Macron flies to New Caledonia amid ongoing unrest and Indigenous frustration with France

France's President Emmanuel Macron waves as he boards his Presidential plane to travel to the Pacific archipelago of New Caledonia, at the Orly airport, Paris Tuesday, May 21, 2024. (Ludovic Marin/Pool Photo via AP)

By THOMAS ADAMSON Associated Press

PARIS (AP) — French President Emmanuel Macron was on a flight to New Caledonia Wednesday to seek a political solution to the unrest that has rocked the French archipelago in the southwestern Pacific Ocean, some 16,000 kilometers (10,000 miles) from metropolitan France, with violence still simmering while he is in the air.

The unrest has raised new questions about Macron’s handling of France’s colonial legacy. There have been decades of tensions between Indigenous Kanaks, who seek independence for the territory of 270,000 people, and descendants of colonists and others who settled on the island and who want to remain part of France.

The unrest erupted May 13 as the French legislature in Paris debated amending the French Constitution to make changes to New Caledonia voter lists. Opponents fear the measure will benefit pro-France politicians in New Caledonia and further marginalize the Kanaks, who once suffered from strict segregation policies and widespread discrimination.

Macron, who left France Tuesday evening, is expected to land Thursday morning in New Caledonia, where the presidential Elysee Palace said that he will focus on restoring order and facilitating dialogue among local leaders, and to discuss the significant reconstruction needed after violence has caused damage estimated to be in the hundreds of millions of euros (dollars).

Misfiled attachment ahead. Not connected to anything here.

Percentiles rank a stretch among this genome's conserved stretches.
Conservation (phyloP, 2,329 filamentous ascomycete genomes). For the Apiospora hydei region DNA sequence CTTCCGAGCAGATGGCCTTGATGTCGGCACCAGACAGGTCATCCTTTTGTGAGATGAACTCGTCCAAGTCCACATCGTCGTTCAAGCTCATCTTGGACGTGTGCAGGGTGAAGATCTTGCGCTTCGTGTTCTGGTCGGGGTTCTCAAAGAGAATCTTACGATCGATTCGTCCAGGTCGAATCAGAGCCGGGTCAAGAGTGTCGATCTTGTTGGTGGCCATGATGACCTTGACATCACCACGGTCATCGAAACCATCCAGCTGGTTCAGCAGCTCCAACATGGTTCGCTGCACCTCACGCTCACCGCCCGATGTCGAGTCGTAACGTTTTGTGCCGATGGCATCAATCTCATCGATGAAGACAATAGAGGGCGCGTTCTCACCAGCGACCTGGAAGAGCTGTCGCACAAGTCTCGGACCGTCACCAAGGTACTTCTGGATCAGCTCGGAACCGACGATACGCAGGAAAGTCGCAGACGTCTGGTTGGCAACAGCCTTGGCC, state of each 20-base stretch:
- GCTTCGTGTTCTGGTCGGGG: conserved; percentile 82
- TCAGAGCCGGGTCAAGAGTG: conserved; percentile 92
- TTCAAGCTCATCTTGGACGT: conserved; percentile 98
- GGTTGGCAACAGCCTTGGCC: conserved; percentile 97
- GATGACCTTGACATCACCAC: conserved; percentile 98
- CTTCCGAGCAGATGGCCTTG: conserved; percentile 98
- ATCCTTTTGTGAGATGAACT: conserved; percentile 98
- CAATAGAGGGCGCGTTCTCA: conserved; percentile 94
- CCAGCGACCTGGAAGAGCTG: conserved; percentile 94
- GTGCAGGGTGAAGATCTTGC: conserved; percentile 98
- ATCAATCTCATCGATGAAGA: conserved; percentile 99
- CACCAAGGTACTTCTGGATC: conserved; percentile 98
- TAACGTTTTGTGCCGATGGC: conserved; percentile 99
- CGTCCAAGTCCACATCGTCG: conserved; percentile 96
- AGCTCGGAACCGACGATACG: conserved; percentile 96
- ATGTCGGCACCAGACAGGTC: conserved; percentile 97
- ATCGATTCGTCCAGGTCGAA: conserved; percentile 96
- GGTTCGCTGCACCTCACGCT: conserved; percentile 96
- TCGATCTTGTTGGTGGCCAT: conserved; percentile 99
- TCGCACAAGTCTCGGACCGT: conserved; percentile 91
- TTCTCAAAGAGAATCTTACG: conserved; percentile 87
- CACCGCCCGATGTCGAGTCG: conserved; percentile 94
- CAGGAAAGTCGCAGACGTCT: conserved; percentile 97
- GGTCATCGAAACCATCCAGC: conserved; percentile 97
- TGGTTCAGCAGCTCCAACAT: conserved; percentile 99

Macron’s objectives also include expressing solidarity with the territory’s inhabitants, thanking security forces, and meeting with local leaders to discuss reconstruction and political issues. Macron has long been actively engaged in New Caledonia’s political landscape, particularly in facilitating dialogue between pro-independence and pro-France factions. His efforts culminated in a 2018 referendum in which New Caledonians voted to remain part of France by a narrow margin.

The New Caledonia High Commission Wednesday reported that 1,050 reinforcements from the gendarmerie, police, and civil security have been deployed, over 90 roadblocks have been dismantled, more than 280 people have been arrested, 84 police officers and gendarmes have been injured, and no new fatalities have been reported. Six people have died in the violence so far, including two members of the police.

A third evacuation flight reached the Australian city of Brisbane on Wednesday, bringing 103 Australians and family members from New Caledonia, Australian Foreign Minister Penny Wong said on social media.

It was not clear whether the flight was a French government plane as had been planned, or one of the Australian military aircraft that has been placed on standby to hasten the evacuation of Australian nationals.

“Thank you to officials for operating these flights,” Wong said on the platform X.

The Australian military flew 115 passengers on two flights from New Caledonia late Tuesday before France announced it would take responsibility for evacuating stranded foreigners.


AP writer Rod McGuirk in Melbourne, Australia contributed to this report.